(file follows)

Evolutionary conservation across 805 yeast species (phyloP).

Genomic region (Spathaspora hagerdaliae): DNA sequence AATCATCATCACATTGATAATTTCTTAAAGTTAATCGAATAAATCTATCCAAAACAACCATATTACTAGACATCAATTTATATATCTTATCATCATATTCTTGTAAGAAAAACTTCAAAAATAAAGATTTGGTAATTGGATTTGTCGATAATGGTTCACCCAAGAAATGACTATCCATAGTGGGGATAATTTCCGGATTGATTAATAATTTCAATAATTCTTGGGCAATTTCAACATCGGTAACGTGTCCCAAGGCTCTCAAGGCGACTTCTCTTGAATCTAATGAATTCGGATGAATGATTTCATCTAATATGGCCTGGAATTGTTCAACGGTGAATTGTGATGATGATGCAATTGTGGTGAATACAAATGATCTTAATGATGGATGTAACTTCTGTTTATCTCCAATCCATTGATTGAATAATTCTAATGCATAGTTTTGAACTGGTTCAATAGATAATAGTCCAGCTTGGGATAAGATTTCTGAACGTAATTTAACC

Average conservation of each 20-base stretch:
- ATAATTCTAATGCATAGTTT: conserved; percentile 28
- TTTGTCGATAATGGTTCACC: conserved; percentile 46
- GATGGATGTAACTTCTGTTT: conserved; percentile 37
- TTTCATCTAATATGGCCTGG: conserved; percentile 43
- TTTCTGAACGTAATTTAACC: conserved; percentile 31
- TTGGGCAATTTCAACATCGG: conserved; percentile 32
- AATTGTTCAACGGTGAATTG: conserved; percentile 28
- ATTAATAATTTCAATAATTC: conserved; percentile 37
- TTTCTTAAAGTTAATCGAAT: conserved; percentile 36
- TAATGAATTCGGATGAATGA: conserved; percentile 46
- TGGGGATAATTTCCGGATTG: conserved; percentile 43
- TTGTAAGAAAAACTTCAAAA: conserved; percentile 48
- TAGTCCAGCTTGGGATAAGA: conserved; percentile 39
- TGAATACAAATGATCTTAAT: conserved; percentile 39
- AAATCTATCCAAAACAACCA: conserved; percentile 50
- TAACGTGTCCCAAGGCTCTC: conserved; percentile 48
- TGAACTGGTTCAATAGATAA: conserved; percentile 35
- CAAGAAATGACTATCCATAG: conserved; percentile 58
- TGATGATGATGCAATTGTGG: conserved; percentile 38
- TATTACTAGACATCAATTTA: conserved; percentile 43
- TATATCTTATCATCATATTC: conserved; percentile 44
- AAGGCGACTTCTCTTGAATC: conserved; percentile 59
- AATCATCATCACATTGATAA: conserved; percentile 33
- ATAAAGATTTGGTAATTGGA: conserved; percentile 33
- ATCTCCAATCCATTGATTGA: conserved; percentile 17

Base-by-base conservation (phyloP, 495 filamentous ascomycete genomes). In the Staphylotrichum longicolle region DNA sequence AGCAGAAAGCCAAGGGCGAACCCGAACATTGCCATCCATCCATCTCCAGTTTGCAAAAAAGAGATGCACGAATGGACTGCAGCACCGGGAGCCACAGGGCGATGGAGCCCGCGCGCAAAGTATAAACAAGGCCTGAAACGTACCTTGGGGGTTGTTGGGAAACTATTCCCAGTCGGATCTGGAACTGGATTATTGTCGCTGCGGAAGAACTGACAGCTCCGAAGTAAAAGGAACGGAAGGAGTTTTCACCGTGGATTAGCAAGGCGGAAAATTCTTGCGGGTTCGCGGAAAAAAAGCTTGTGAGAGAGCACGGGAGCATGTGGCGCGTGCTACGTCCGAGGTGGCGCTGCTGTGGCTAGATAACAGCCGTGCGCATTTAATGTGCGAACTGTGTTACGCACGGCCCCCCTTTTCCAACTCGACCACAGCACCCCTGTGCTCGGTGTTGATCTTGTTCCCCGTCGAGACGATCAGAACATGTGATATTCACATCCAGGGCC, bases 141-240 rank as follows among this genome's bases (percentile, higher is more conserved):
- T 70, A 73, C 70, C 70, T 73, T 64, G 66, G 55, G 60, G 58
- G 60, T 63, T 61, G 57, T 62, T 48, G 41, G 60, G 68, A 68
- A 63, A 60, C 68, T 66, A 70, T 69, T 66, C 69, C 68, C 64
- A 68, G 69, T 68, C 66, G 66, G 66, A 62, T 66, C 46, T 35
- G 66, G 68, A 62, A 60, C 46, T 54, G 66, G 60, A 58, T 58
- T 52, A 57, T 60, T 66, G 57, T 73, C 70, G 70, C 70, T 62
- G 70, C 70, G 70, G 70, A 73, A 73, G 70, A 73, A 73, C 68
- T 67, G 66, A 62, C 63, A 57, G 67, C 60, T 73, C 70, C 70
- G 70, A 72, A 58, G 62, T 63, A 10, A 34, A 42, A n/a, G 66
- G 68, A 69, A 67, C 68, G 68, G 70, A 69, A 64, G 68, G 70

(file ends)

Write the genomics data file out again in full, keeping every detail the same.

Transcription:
Evolutionary conservation across 805 yeast species (phyloP).

Genomic region (Spathaspora hagerdaliae): DNA sequence AATCATCATCACATTGATAATTTCTTAAAGTTAATCGAATAAATCTATCCAAAACAACCATATTACTAGACATCAATTTATATATCTTATCATCATATTCTTGTAAGAAAAACTTCAAAAATAAAGATTTGGTAATTGGATTTGTCGATAATGGTTCACCCAAGAAATGACTATCCATAGTGGGGATAATTTCCGGATTGATTAATAATTTCAATAATTCTTGGGCAATTTCAACATCGGTAACGTGTCCCAAGGCTCTCAAGGCGACTTCTCTTGAATCTAATGAATTCGGATGAATGATTTCATCTAATATGGCCTGGAATTGTTCAACGGTGAATTGTGATGATGATGCAATTGTGGTGAATACAAATGATCTTAATGATGGATGTAACTTCTGTTTATCTCCAATCCATTGATTGAATAATTCTAATGCATAGTTTTGAACTGGTTCAATAGATAATAGTCCAGCTTGGGATAAGATTTCTGAACGTAATTTAACC

Average conservation of each 20-base stretch:
- ATAATTCTAATGCATAGTTT: conserved; percentile 28
- TTTGTCGATAATGGTTCACC: conserved; percentile 46
- GATGGATGTAACTTCTGTTT: conserved; percentile 37
- TTTCATCTAATATGGCCTGG: conserved; percentile 43
- TTTCTGAACGTAATTTAACC: conserved; percentile 31
- TTGGGCAATTTCAACATCGG: conserved; percentile 32
- AATTGTTCAACGGTGAATTG: conserved; percentile 28
- ATTAATAATTTCAATAATTC: conserved; percentile 37
- TTTCTTAAAGTTAATCGAAT: conserved; percentile 36
- TAATGAATTCGGATGAATGA: conserved; percentile 46
- TGGGGATAATTTCCGGATTG: conserved; percentile 43
- TTGTAAGAAAAACTTCAAAA: conserved; percentile 48
- TAGTCCAGCTTGGGATAAGA: conserved; percentile 39
- TGAATACAAATGATCTTAAT: conserved; percentile 39
- AAATCTATCCAAAACAACCA: conserved; percentile 50
- TAACGTGTCCCAAGGCTCTC: conserved; percentile 48
- TGAACTGGTTCAATAGATAA: conserved; percentile 35
- CAAGAAATGACTATCCATAG: conserved; percentile 58
- TGATGATGATGCAATTGTGG: conserved; percentile 38
- TATTACTAGACATCAATTTA: conserved; percentile 43
- TATATCTTATCATCATATTC: conserved; percentile 44
- AAGGCGACTTCTCTTGAATC: conserved; percentile 59
- AATCATCATCACATTGATAA: conserved; percentile 33
- ATAAAGATTTGGTAATTGGA: conserved; percentile 33
- ATCTCCAATCCATTGATTGA: conserved; percentile 17

Base-by-base conservation (phyloP, 495 filamentous ascomycete genomes). In the Staphylotrichum longicolle region DNA sequence AGCAGAAAGCCAAGGGCGAACCCGAACATTGCCATCCATCCATCTCCAGTTTGCAAAAAAGAGATGCACGAATGGACTGCAGCACCGGGAGCCACAGGGCGATGGAGCCCGCGCGCAAAGTATAAACAAGGCCTGAAACGTACCTTGGGGGTTGTTGGGAAACTATTCCCAGTCGGATCTGGAACTGGATTATTGTCGCTGCGGAAGAACTGACAGCTCCGAAGTAAAAGGAACGGAAGGAGTTTTCACCGTGGATTAGCAAGGCGGAAAATTCTTGCGGGTTCGCGGAAAAAAAGCTTGTGAGAGAGCACGGGAGCATGTGGCGCGTGCTACGTCCGAGGTGGCGCTGCTGTGGCTAGATAACAGCCGTGCGCATTTAATGTGCGAACTGTGTTACGCACGGCCCCCCTTTTCCAACTCGACCACAGCACCCCTGTGCTCGGTGTTGATCTTGTTCCCCGTCGAGACGATCAGAACATGTGATATTCACATCCAGGGCC, bases 141-240 rank as follows among this genome's bases (percentile, higher is more conserved):
- T 70, A 73, C 70, C 70, T 73, T 64, G 66, G 55, G 60, G 58
- G 60, T 63, T 61, G 57, T 62, T 48, G 41, G 60, G 68, A 68
- A 63, A 60, C 68, T 66, A 70, T 69, T 66, C 69, C 68, C 64
- A 68, G 69, T 68, C 66, G 66, G 66, A 62, T 66, C 46, T 35
- G 66, G 68, A 62, A 60, C 46, T 54, G 66, G 60, A 58, T 58
- T 52, A 57, T 60, T 66, G 57, T 73, C 70, G 70, C 70, T 62
- G 70, C 70, G 70, G 70, A 73, A 73, G 70, A 73, A 73, C 68
- T 67, G 66, A 62, C 63, A 57, G 67, C 60, T 73, C 70, C 70
- G 70, A 72, A 58, G 62, T 63, A 10, A 34, A 42, A n/a, G 66
- G 68, A 69, A 67, C 68, G 68, G 70, A 69, A 64, G 68, G 70